As discussed at the AGM, a major issue in recruiting and retaining referees is believed to be referee compensation. The members of CSA were supportive of an increase, and CSA and the Referee Committee studied what would be a fair and reasonable increase. The following increase has been approved. While a more detailed analysis will be made available soon, we wanted to let the clubs know of the increase before the referees were informed.
This information is being used to assist in efforts to increase the number of referees re-certifying, as there are a number of games that are ‘open’ this weekend… that is that do not have coverage by certified referees as of today.
The market-clearing price for soccer officials is much higher than what is currently paid in Colorado, particularly for matches at the U14 age group and below. New referees accurately perceive the compensation is low, and being inexperienced and mistake-prone, they also are often threatened and abused. Thus they leave the officiating profession early, tell their friends about the experience, and defeat any potential recruitment efforts. To assist with recruiting and retention efforts, this week, CSA approved a pay increase for referees throughout the state. The increase goes into effect on August 1, 2016, and applies to all CSA-governed matches, including advanced league play, President’s Cup, and State Cup. The new pay structure includes:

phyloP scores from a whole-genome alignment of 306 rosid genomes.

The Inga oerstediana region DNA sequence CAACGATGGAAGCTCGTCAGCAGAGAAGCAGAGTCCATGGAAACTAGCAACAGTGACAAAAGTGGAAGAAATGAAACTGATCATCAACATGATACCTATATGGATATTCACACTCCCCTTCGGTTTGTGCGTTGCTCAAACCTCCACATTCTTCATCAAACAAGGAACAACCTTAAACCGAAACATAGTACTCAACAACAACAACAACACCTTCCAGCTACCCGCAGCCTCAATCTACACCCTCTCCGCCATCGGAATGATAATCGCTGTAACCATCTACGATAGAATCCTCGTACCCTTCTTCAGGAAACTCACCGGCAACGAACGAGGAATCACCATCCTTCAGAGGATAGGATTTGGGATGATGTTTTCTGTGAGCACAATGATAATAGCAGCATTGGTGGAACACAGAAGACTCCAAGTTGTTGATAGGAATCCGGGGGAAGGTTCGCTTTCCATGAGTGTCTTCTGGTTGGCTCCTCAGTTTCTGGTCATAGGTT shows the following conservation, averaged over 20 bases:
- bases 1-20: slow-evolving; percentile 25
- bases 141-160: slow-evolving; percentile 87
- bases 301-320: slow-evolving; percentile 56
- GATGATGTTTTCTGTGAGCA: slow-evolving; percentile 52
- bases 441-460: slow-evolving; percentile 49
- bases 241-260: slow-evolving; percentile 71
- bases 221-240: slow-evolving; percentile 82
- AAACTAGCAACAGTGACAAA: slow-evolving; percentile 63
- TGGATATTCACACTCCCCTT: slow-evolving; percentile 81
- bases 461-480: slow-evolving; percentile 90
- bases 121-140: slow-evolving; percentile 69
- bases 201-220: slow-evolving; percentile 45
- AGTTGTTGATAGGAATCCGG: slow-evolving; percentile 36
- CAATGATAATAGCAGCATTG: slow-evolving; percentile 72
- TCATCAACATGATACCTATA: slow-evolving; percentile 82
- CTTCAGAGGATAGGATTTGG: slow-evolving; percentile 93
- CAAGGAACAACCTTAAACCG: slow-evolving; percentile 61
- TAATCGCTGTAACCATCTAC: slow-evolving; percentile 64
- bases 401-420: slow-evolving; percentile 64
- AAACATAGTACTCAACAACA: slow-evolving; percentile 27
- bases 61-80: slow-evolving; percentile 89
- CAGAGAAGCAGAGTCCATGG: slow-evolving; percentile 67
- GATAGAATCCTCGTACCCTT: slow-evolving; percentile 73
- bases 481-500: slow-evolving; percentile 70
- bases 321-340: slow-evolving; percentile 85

Base Referee Compensation Increase: This increase applies across the board to all officials throughout the state, and is structured as shown in the table below:
Premium Pay for Advanced-Grade Referees - Experienced, high-performance referees that meet the physical fitness and assessment requirements to advance in grade, and continue to meet the annual maintenance requirements to stay in grade (or have in the past for a sustained number of years), are compensated accordingly. These officials are paid a premium per match, (for their expertise and experience) regardless of the position or age bracket officiated. The premiums are shown in the table below.
Solo-Referee Bonus Pay - When a referee fails to appear for an assigned match, it places an undue burden on the officials who arrive as scheduled. In rare circumstances where two officials fail to appear as scheduled, the referee must officiate the game alone - commonly called an iron-man. In addition to his or her usual duties, the referee must also make offside and match-critical goal line decisions. This involves substantial additional running, increased multi-tasking, and increased need to focus on any additional tasks imposed. To compensate officials for extra (and usually unexpected) work for a scheduled three-official match, the bonus pay for solo-referee duty is shown in the table below.
Escalating End-of-Season Bonus Pay - One reason many matches have fewer than three officials assigned is that a substantial number of referees are not inclined to work more than one match per day. While referee crews at the intercollegiate and professional levels are expected to officiate only one match per day that is not the reality on youth fields during league play. To encourage referees to officiate multiple matches per league play date, they will be paid an end-of-season bonus based on the total number matches officiated as shown in the table below.